Missouri School District Brings Back the Paddle to Discipline Students

A school district in southwest Missouri is bringing back corporal punishment in the form spanking with a paddle as a discipline measure.

Cassville Public Schools announced the option for parents to “opt into” having their children be punished by being “swatted on the buttocks with a paddle,” according to reporting from The Kansas City Star. Students can be hit by school administrators with a paddle to avoid suspension under the new policy.

The district’s decision to allow the archaic form of punishment in schools has divided the community.

“I do not think it is appropriate…At the end of the day, they are having to hold the child down and spank them or use whatever means that they can to make the child submissive when that is not the issue, it is the fact that they need to be heard because children act out for varied reasons,” said Miranda WaltripThe district is home to a mother of three young children.

Superintendent Merlyn Johnson has claimed that most of the district’s residents back the change, citing feedback he’s personally receivedCommunity members supporting the disciplinary action.

“This was just another option that we could use before we get to that point of suspension,” he said.

There are many nonviolent alternatives to suspensions that a district could choose to adopt. One effective and meaningful disciplinary measure is restorative chat, which helps students “understand the harm done by their actions and [allows] them an opportunity to repair this harm” in an empowering and non-humiliating way, according to a 2017 article from the National Association of Secondary School Principals.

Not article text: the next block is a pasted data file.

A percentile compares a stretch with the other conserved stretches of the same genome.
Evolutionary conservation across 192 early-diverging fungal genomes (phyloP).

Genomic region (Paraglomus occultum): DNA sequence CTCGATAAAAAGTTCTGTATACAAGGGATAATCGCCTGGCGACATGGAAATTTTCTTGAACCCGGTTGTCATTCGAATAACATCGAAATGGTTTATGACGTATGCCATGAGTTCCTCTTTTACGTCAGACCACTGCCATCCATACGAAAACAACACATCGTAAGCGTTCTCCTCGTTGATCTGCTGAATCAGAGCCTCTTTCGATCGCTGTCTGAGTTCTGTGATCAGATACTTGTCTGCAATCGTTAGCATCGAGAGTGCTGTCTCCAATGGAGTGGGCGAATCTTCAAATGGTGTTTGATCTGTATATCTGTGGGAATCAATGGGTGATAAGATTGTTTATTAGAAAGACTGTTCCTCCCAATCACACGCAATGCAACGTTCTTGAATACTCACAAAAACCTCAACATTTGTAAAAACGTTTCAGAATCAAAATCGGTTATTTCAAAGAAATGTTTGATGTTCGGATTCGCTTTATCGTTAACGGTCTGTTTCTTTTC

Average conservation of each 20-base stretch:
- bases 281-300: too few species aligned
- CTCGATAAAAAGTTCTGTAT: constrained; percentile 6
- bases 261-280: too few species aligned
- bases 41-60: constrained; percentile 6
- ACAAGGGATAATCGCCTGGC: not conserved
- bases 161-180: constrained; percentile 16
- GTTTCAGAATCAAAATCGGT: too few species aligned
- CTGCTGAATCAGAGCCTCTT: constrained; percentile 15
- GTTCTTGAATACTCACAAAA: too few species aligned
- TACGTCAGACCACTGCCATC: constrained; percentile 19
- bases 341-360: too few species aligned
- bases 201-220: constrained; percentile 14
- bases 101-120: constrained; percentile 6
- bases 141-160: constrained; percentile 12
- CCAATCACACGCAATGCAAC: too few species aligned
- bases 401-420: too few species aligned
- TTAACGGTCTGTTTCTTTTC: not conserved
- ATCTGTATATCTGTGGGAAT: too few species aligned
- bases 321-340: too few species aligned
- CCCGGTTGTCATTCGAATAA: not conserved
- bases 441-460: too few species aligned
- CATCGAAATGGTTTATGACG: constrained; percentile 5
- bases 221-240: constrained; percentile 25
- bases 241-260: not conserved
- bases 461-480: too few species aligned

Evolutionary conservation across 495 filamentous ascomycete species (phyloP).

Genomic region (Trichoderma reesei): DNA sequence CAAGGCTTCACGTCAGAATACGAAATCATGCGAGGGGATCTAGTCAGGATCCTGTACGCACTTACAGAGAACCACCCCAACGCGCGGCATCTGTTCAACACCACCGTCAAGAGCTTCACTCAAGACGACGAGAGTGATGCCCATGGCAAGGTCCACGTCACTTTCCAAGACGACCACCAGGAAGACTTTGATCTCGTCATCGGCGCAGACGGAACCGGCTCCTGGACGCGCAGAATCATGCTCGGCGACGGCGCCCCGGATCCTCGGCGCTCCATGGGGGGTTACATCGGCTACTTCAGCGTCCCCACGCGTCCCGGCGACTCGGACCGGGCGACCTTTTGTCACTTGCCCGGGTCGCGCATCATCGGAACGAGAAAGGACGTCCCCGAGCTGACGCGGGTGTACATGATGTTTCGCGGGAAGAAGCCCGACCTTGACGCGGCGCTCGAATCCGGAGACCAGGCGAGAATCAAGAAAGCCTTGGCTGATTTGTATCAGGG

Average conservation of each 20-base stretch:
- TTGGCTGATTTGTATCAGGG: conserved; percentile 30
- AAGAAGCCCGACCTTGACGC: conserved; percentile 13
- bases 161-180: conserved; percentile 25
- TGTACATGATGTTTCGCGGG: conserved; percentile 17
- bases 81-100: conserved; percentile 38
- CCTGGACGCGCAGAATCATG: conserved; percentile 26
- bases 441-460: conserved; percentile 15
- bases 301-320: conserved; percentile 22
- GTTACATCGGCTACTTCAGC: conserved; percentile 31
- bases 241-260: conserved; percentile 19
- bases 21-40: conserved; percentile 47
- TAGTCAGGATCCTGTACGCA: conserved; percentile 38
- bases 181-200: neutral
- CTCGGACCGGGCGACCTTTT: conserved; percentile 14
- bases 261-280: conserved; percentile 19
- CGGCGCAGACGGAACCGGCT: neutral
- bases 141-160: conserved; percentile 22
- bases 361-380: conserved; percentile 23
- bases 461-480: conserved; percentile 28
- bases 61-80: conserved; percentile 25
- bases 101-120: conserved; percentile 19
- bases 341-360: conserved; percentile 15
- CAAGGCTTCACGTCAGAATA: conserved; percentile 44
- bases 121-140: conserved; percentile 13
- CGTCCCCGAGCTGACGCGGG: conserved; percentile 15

Spawning is a form of corporal punishment. has long been known to be an ineffective means of disciplining childrenIn fact, such measures can actually encourage the exact behaviors that disciplinarians are trying and correct.

“Many studies have shown that physical punishment — including spanking, hitting and other means of causing pain — can lead to increased aggression, antisocial behavior, physical injury and mental health problems for children,” wrote psychologist Brendan L. Smith in an article for the American Psychological Association’s Monitor Psychology2012.

Recent research has also shown that corporal punishment can cause long-term negative effects in children that last well into adulthood.

“We know that spanking is not effective and can be harmful for children’s development and increases the chance of mental health issues,” said Jorge CuartasThe Harvard study was co-authored by, who also wrote the article that was published in 2021. “We also know it can have potential impact on brain development, changing biology, and leading to lasting consequences.”

A 2016 study published in the Society for Research in Child DevelopmentIn states where corporal punishment continues to be used in schools, it was found that BChildren with disabilities, boys, and children who were not in the household were targeted disproportionately.

The district’s return to corporal punishment comes as right-wing lawmakers are launching a barrage of attacks on students’ autonomy across the country, often under the banner of preserving parental rights. In recent months far-right lawmakers have School libraries are forbidden from reading banned booksParticularly those that incorporate Black and LGBTQ perspectives attempted to force teachers to “out” trans studentsto their parents; Students in public schools were forced into ChristianityFaculty should not promote religious actions.